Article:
Oral Presentation NCGRT/IAH Australasian Groundwater Conference 2019

Putting the geo back into hydrogeology. Geological uncertainty propagation impact on groundwater modelling (201)

Evren Pakyuz-Charrier 1 , Brock Norwood 2
  1. Intrepid Geophysics, Brighton, VIC, Australia
  2. DHI, Denver, Colorado, USA

Groundwater simulations are generally intended to characterise the hydrogeological/hydrological flow in the subsurface or to constrain the physical properties of the medium itself.

As for all modelling situations, external input parameters are required to initiate the modelling process. These parameters can be roughly divided in the three groups, namely the physical parameters such as permeability or, hydric parameters such as recharge characteristics and geometrical parameters such as aquitard/aquifer extent and location. The presented work will focus on that last aspect and more importantly on the impact of the quality and reliability of the prior information used to derive aforementioned geometries in complex geological settings.

When the geological structures are too complex to be appropriately modelled using the layered earth hypothesis, hydrogeologists rely on structural measurements, drillholes, maps and geophysical data to build geological models meant to represent the subsurface as accurately as possible. Therefore, hydrogeological simulations are heavily reliant on the quality of geological information and the reliability of the modelling engine selected. That is, the global uncertainty of the geological modelling process propagates and compounds with that of the hydrogeological modelling process.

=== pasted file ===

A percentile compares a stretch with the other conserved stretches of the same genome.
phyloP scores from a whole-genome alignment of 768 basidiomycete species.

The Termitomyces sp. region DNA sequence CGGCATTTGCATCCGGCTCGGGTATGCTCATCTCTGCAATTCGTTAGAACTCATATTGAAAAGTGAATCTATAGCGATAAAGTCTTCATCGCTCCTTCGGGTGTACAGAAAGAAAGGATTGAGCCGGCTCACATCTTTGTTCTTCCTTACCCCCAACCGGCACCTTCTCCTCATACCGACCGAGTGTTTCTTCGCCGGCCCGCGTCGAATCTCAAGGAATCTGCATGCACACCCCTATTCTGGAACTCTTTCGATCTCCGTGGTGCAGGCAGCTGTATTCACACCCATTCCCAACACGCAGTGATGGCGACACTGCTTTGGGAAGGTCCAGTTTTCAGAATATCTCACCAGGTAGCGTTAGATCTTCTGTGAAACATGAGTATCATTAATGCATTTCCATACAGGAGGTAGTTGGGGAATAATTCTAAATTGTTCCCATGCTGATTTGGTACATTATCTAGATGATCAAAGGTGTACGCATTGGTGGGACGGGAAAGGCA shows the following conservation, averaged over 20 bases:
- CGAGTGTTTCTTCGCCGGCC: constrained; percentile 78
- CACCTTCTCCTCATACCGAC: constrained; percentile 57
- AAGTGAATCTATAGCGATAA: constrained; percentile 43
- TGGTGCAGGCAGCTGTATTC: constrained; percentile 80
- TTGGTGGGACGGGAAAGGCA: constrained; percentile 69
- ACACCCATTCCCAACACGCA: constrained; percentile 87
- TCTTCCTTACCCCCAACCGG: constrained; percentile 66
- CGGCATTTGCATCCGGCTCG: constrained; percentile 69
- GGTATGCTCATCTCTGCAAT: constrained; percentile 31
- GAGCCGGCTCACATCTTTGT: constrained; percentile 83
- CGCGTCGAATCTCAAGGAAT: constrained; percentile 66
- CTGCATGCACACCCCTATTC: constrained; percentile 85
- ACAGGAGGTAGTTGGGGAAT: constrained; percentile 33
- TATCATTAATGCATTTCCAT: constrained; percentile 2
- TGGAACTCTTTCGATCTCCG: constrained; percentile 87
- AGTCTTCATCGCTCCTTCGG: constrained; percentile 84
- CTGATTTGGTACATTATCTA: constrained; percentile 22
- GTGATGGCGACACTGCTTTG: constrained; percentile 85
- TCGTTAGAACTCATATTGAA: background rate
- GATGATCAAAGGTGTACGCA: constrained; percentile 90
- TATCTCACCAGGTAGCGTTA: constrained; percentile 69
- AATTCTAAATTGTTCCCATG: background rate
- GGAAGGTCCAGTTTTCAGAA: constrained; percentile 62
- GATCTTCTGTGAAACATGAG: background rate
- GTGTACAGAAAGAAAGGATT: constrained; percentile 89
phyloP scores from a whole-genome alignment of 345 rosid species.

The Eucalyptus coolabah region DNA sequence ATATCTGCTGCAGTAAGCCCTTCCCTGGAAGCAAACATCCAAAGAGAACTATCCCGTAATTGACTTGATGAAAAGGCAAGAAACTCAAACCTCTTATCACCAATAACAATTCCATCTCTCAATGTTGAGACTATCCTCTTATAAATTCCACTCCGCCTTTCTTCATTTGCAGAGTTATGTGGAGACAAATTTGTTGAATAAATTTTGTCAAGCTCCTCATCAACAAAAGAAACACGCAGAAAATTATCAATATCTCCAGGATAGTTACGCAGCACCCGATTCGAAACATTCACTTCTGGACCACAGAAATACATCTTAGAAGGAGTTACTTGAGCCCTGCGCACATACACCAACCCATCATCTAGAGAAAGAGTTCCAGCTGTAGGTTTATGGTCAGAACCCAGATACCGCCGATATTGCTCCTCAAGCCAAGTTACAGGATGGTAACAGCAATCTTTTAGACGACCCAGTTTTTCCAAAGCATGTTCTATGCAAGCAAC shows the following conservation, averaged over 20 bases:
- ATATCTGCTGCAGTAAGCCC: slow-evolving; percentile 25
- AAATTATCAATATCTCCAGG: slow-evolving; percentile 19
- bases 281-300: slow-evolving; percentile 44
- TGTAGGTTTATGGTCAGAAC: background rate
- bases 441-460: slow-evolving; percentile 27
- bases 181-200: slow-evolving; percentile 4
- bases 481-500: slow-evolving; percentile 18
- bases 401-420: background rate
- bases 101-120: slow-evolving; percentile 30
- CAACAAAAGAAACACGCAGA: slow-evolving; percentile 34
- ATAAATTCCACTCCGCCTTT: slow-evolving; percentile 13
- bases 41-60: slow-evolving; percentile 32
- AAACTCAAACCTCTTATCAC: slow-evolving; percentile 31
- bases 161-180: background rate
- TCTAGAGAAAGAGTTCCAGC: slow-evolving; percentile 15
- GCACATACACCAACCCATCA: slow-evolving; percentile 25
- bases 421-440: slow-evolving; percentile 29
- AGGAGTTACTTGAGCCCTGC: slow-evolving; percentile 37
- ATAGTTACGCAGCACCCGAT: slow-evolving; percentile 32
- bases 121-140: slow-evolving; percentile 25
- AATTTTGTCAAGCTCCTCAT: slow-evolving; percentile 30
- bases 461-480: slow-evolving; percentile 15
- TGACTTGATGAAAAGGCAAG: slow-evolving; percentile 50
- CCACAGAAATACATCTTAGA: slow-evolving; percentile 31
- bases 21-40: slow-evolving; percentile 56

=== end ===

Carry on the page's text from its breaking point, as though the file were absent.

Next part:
Implicit geological modelling engines such as GeoModeller are considered fairly reliable and their behaviour under uncertainty has been extensively studied in the recent year by the geological modelling community. An important concept which developed from these studies is that what appears like minor changes in the structure of a geological model may alter its lithological topology significantly. This, in turn, massively impacts the end results of a groundwater simulation because of unforeseen topology shifts resulting, for example, in aquitard breaches. The relationship between geological uncertainty and hydrogeological uncertainty is non-linear.

The presented work explores the consequences of accurate geological uncertainty propagation on the quality and reliability of hydrogeological simulations using the Saxony geological model developed jointly by Intrepid Geophysics and DHI as a case study.